26. Dead-donor kidney transplants

Kidney transplants had been successfully performed since 1958, but this was the first year that doctors successfully transplanted a kidney from a dead man, with the consent of his relatives. The kidney was cooled for preservation, then joined to the blood vessels of a living patient, bypassing his diseased kidneys.

27. Lava lamps

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The lamp with the psychedelic effect, soon to be part of many hip sixties bedside tables (even John Lennon had one), was invented by eccentric British entrepreneur Edward Craven-Walker. If you feel like going retro, you can still get one today.

28. Cleopatra


Wikimedia Commons

Elizabeth Taylor and Richard Burton’s most notorious movie, this was the most expensive film ever made, still recalled as one of the great big-budget duds. Still, it was the number one box-office film of the year, and did indeed make a profit—eventually.

29. The Alphanumeric APS2

Twenty years before Microsoft Word, this was the first phototypesetting machine to generate characters onto a cathode ray tube, leading to the next generation in phototypesetting. If you went back in time, and you didn’t know better, you could swear that you were witnessing early personal computers (and in a way, that’s what they were).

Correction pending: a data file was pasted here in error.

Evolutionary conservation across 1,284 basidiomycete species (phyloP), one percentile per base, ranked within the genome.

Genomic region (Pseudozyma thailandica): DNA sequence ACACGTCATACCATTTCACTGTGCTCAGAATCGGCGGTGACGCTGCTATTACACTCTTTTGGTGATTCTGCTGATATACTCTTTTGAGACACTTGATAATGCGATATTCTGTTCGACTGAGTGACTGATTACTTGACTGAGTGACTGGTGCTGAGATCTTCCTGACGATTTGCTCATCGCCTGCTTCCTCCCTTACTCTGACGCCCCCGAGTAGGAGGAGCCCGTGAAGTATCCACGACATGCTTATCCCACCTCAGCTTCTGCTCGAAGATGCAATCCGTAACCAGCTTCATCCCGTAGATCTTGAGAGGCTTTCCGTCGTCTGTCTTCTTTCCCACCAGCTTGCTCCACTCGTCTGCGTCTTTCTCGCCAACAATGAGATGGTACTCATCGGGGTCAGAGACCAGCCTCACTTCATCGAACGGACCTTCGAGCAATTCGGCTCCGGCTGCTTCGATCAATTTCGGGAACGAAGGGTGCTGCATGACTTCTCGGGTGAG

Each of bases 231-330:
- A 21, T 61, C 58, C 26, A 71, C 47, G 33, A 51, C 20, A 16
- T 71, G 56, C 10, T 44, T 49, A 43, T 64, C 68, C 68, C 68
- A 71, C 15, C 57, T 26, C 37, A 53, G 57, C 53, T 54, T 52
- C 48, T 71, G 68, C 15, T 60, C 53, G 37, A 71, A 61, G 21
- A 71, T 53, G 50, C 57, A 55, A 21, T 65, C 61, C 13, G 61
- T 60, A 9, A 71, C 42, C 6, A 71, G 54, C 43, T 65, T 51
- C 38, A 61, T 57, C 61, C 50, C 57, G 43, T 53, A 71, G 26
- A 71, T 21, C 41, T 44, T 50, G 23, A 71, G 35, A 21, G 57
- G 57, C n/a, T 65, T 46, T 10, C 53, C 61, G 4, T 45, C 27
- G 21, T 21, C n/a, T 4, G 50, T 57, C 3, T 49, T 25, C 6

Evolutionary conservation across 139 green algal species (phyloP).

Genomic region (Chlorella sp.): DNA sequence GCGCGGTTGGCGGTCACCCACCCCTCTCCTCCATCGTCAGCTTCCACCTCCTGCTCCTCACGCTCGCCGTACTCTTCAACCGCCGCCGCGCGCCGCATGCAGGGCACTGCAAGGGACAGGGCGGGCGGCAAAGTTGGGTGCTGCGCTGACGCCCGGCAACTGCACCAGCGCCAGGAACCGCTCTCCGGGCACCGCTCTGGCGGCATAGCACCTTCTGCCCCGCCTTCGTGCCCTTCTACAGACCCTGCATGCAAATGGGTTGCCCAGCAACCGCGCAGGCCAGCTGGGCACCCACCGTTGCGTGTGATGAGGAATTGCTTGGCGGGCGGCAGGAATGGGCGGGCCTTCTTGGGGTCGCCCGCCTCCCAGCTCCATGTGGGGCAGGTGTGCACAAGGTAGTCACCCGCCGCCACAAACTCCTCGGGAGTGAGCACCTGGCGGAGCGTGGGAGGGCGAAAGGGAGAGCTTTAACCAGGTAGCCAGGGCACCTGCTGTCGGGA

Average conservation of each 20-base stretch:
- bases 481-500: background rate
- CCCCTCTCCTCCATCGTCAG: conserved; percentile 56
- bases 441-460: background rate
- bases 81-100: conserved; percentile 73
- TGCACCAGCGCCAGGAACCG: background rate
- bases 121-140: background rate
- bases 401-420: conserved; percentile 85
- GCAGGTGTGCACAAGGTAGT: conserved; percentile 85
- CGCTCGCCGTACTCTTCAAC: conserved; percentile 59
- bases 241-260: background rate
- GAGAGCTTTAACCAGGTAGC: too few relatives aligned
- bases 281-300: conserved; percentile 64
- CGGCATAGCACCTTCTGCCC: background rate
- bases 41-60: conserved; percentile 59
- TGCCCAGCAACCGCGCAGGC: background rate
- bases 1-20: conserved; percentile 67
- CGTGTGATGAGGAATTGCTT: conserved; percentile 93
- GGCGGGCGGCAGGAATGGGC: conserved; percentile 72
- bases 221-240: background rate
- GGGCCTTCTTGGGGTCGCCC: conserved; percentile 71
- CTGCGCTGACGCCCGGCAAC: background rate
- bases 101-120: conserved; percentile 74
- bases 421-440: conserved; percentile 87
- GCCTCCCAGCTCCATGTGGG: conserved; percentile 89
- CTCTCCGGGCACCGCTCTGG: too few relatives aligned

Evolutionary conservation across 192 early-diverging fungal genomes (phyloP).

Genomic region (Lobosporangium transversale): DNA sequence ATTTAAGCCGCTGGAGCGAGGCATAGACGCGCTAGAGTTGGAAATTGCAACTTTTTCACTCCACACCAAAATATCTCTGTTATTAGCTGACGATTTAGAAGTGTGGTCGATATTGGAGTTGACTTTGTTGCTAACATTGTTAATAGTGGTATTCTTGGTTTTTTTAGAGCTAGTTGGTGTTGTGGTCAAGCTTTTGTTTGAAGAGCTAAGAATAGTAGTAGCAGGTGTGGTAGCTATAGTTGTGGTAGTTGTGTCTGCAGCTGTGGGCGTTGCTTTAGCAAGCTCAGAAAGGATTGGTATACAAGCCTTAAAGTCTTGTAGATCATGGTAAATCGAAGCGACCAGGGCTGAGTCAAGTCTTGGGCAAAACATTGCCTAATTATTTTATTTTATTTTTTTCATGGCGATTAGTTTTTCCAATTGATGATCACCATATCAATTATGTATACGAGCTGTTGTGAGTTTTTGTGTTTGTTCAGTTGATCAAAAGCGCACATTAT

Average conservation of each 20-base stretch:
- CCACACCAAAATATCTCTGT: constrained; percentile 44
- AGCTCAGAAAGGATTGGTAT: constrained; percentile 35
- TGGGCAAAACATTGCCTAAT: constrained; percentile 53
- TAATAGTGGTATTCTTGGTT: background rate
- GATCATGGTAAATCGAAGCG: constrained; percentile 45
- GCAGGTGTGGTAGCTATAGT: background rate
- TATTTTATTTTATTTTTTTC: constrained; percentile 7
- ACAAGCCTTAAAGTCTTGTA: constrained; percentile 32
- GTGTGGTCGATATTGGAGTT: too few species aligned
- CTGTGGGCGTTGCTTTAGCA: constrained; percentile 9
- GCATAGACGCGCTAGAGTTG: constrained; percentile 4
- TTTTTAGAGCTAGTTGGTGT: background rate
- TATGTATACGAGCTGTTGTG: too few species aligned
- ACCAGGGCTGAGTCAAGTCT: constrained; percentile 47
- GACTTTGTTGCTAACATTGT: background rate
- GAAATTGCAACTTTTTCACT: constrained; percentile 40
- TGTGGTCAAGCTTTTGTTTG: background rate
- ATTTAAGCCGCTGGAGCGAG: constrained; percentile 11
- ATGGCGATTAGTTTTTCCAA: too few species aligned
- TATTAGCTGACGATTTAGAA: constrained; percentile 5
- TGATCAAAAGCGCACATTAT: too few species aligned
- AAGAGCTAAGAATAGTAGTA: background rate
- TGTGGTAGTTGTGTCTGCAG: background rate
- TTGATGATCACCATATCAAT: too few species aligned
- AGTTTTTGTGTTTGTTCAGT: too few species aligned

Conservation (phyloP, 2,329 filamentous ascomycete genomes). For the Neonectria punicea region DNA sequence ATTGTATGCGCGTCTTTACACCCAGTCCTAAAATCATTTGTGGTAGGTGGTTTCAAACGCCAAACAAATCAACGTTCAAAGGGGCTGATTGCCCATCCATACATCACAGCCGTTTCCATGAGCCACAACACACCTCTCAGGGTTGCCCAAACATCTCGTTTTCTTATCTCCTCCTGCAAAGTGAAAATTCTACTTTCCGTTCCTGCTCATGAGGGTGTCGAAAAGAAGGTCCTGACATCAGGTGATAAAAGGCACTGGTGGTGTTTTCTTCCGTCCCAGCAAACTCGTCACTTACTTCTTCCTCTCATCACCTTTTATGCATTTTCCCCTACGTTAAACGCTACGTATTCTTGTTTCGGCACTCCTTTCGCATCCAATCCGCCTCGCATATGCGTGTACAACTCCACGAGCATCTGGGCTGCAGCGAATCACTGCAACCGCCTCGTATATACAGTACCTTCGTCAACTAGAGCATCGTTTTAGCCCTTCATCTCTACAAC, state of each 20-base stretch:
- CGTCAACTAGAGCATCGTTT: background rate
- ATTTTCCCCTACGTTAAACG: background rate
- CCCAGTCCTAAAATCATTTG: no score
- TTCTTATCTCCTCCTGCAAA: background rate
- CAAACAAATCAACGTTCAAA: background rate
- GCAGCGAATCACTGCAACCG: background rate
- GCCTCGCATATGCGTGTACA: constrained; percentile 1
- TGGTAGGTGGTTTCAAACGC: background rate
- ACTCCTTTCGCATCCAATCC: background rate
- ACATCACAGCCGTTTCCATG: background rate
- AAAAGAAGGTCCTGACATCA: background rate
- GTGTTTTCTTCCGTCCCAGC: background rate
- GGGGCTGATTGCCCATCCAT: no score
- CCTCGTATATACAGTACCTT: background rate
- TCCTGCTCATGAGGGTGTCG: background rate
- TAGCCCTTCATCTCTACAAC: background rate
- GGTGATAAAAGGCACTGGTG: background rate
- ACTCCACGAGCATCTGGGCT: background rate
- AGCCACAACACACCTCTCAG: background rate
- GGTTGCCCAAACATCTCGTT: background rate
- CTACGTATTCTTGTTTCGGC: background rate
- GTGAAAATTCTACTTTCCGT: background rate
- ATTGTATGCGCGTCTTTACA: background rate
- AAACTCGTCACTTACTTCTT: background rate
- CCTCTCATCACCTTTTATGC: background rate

30. Lilies of the Field

A milestone film, this would make Sidney Poitier—playing an unemployed construction worker—the first African American to win an Oscar for best actor.

31. Lamborghini

Ferruccio Lamborghini founded his company in Italy in May 1963, and debuted the first protoype model, the 350 GTV, at the Turin Auto Show in November that same year. (Lamborghini's first production model, the 350 GT, would be manufactured in 1964.)

32. Women in space

Twenty years before Sally Ride became the first female astronaut, 26-year-old Lieutenant Valentina Tereshkova became the first female (human) cosmonaut, when the Soviet Union sent her to circle the Earth 43 times in the Vostok 6 spaceship. Before joining the space program, she worked in a textile factory, and enjoyed skydiving in her spare time.

33. The Eruption of Mount Agung

As in most years, some of the greatest death tolls were caused by nature itself. On March 17, the holy volcano of Mount Agung erupted on the idyllic Indonesian island of Bali, killing 11,000 people. 

34. Modesty Blaise

Writer Peter O’Donnell and artist Jim Holdaway created a British comic strip heroine who proved that a female superspy could be just as cool, capable, sexy and multitalented as James Bond. The strip continued until 2001, still written by O’Donnell. The movies—three have been made so far—haven’t been quite so successful, though Quentin Tarantino has reportedly considered doing one.

35. “Be My Baby”

Decades before he was jailed for murder, Phil Spector was a brilliant, cocky, 23-year-old record producer who already had 11 top-20 songs to his credit. In December, fans heard his greatest production so far: “Be My Baby,” performed by the Ronettes (named after the lead singer Veronica Bennett, who later married him). This was possibly the best example of his famous “wall of sound,” with as many as 30 guitarists and pianists playing as one, every note painstakingly arranged by Spector. It was a nice song, but the innovative production made it a masterwork.